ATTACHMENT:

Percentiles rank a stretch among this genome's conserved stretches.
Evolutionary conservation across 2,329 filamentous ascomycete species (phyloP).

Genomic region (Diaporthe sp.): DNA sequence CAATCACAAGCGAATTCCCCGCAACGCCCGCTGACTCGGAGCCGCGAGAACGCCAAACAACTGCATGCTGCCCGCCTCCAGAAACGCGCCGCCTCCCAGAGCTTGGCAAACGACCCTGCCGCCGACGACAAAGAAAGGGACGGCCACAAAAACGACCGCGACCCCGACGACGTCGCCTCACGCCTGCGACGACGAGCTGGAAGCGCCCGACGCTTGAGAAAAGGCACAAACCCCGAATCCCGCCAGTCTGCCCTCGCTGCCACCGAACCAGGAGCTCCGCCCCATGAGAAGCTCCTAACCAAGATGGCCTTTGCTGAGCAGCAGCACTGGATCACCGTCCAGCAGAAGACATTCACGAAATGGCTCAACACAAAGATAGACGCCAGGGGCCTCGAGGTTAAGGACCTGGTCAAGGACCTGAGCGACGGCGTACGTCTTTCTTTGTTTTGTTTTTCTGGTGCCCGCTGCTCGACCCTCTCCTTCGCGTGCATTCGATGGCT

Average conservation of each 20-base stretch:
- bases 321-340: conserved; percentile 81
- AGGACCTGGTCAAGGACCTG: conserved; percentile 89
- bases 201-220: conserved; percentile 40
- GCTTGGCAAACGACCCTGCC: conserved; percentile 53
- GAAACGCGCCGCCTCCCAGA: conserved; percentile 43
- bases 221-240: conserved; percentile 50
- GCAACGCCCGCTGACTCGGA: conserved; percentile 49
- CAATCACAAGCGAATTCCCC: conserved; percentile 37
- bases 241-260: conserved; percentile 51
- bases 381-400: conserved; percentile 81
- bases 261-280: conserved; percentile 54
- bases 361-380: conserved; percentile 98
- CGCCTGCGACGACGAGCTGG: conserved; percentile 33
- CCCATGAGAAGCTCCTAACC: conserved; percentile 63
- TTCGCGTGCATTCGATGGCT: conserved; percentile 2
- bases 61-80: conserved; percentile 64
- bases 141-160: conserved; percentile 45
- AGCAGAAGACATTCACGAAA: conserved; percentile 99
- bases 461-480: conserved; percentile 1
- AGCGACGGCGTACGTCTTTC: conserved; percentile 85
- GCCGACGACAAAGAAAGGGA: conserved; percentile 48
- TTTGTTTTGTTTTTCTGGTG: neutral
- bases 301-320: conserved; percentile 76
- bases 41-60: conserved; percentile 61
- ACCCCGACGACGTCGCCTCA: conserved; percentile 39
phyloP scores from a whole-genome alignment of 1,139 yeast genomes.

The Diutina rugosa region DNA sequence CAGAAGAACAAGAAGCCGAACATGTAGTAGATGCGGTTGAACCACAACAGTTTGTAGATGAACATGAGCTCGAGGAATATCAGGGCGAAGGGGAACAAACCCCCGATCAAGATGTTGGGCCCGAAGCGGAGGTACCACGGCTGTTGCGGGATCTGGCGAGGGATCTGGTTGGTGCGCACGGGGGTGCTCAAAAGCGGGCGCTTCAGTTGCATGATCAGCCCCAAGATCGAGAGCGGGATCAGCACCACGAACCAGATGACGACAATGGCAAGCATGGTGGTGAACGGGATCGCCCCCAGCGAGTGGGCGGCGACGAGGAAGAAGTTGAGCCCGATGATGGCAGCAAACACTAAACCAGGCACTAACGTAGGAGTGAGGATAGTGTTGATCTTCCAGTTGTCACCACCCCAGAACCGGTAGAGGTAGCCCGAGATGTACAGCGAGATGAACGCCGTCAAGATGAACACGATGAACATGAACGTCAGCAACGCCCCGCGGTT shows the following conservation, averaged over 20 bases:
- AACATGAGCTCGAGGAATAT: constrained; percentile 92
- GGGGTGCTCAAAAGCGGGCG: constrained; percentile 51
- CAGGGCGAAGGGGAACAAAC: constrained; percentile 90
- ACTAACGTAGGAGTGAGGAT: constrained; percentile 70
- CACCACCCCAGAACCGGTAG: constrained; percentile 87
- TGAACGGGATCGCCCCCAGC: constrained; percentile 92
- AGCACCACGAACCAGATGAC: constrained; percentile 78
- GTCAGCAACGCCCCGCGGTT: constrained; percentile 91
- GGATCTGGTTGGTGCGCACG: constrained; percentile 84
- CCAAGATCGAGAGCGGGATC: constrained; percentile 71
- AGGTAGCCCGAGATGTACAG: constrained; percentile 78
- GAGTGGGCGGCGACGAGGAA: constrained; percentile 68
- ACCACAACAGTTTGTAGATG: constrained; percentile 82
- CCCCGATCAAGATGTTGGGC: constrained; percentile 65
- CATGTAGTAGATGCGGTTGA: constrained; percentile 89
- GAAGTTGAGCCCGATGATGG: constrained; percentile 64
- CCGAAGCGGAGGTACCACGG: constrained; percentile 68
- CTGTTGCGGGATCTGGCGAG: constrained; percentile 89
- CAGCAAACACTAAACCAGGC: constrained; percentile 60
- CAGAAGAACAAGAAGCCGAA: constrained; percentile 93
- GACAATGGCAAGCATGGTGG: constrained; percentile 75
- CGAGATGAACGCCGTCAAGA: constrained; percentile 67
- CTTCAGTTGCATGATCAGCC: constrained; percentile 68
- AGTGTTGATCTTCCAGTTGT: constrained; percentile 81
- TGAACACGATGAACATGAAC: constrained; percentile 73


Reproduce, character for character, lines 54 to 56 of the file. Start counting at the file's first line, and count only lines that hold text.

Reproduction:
- CTTCAGTTGCATGATCAGCC: constrained; percentile 68
- AGTGTTGATCTTCCAGTTGT: constrained; percentile 81
- TGAACACGATGAACATGAAC: constrained; percentile 73